It is not that we are being coy about announcing the details; it will take us until Friday to put those details together in a way that is worked out and agreed with the industry. It is perfectly right for us not to make an announcement until we are sure of all the details; that will give the greatest confidence not just to the consumer, but to the farming industry. Of course it has taken some time to do this, but I think it is worth taking the time to ensure that it is done properly.

From Friday onwards, we shall be able to license the slaughter of animals. That will allow us to replenish the food chain with British beef, which, as we know, is the safest and best in the world because of the controls we introduced following the BSE problems in our farming industry. More important, it will allow us to do that in a way that will give maximum confidence to farmers themselves.

Mr. Geraint Davies (Croydon, Central): May I ask a question about the economy? In Croydon, 4,877 people who were unemployed in 1997 now have jobs, saving the taxpayer £58 million which can be spent on services or tax reductions. Does that not clearly illustrate that the party that generates more jobs is the party that can deliver more investment in services and lower taxes? The history of the Opposition shows that they will never be able to deliver that.

The Prime Minister: It is self-evident that the more stable the economy, the better things are for people's mortgages, living standards and jobs. I am pleased about the number of jobs that have been created. I also think it important for us to maintain programmes such as the new deal, which has helped to cut levels of endemic long-term unemployment, thus reducing the number of benefit claims and allowing us to spend the money on things that people want it to be spent on.

Q2. [149930] Mr. Michael Fallon (Sevenoaks): Is the Prime Minister aware of the anomaly whereby nurses in my constituency and other high-cost areas of west Kent will not qualify for the new cost-of-living supplement for London and the south-east, which extends as far as Portsmouth and Swindon? Does the right hon. Gentleman appreciate the demoralising and distorting effect of that? People just a few miles apart are doing the same public service jobs for different rates of pay. Will the right hon. Gentleman look at the position again?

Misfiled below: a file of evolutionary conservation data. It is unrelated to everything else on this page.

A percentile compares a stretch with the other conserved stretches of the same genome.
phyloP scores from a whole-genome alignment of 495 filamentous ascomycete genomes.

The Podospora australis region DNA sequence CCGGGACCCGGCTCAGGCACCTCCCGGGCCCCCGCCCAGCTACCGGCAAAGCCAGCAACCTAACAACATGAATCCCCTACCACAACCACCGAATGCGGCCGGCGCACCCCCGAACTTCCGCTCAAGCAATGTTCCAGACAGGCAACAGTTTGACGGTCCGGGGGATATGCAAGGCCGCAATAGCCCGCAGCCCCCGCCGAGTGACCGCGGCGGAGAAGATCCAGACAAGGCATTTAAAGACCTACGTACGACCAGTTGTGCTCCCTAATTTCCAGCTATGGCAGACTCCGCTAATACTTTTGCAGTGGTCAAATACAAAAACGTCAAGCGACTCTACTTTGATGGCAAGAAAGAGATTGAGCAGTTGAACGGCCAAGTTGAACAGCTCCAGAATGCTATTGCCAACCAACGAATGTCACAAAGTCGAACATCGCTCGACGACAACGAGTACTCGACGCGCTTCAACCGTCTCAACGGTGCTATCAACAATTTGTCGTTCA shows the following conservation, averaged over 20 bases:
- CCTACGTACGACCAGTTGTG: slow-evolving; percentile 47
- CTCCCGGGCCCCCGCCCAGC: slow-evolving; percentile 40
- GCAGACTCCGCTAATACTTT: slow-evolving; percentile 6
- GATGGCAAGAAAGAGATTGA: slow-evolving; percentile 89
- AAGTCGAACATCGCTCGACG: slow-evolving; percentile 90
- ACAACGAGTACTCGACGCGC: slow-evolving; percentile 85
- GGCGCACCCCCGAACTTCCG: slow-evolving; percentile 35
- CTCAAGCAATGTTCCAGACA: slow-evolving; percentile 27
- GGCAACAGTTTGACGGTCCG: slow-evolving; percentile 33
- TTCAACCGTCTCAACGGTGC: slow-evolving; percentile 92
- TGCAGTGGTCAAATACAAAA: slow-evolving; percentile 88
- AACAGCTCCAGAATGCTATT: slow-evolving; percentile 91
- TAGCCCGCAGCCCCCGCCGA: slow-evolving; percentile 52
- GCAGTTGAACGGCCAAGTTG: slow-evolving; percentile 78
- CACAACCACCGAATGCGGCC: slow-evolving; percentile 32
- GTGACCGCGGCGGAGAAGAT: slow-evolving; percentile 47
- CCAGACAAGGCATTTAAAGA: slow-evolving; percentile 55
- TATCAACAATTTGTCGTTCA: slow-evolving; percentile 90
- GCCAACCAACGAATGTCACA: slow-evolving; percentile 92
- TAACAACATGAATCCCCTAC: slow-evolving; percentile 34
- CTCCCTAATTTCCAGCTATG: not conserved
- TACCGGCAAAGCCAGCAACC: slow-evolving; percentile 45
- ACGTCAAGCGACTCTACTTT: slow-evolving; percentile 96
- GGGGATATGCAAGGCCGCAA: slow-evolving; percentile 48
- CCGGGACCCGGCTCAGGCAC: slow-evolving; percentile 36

The Prime Minister: I am afraid that if we want to attract people into nursing, teaching and the police in areas where recruitment is particularly difficult because of the buoyancy of the local economy, differential rates of pay will be an inevitable consequence. I should have thought that people like the hon. Gentleman would rather favour a move to a system involving greater pay differentials. I can tell him, however, that we keep the areas covered by the supplement under review. I can also tell him that, irrespective of which part of the country people are in, we as a Government have implemented the pay review board's recommendations in full.

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We have also significantly increased the pay of many nurses over the past few years--some pay has increased by as much as 25 per cent. I understand that it is always possible to do more, but I ask the hon. Gentleman to take into account what we have done for all nurses, not simply those affected by the new allowances.

Q3. [149931] Mr. John Healey (Wentworth): Is my right hon. Friend aware that this year is the 50th anniversary of the deployment of British service men in the Suez canal zone and that, during that occupation, 60 were killed and 600 wounded by hostile fire? Does he recognise that the Government can be proud of their record in reviewing military matters, whereas previous Governments have ignored long-standing injustices? Will he therefore use his office to ensure that, this year, the Committee for Honours, Medals and Decorations finally gets the chance to consider the case for awarding the general service medal to our troops who served in the Suez from 1951-54?

The Prime Minister: I know that my hon. Friend has been raising that issue for some considerable time and I pay tribute to him for that. The recognition for those personnel present in the Suez canal zone was considered at the time and, as he will know, it has been raised on a number of occasions since. I know that the official committee that looks at those matters is aware of that case. I am sure--I will make sure myself--that it will consider very carefully any further representations, including the ones that he has just made.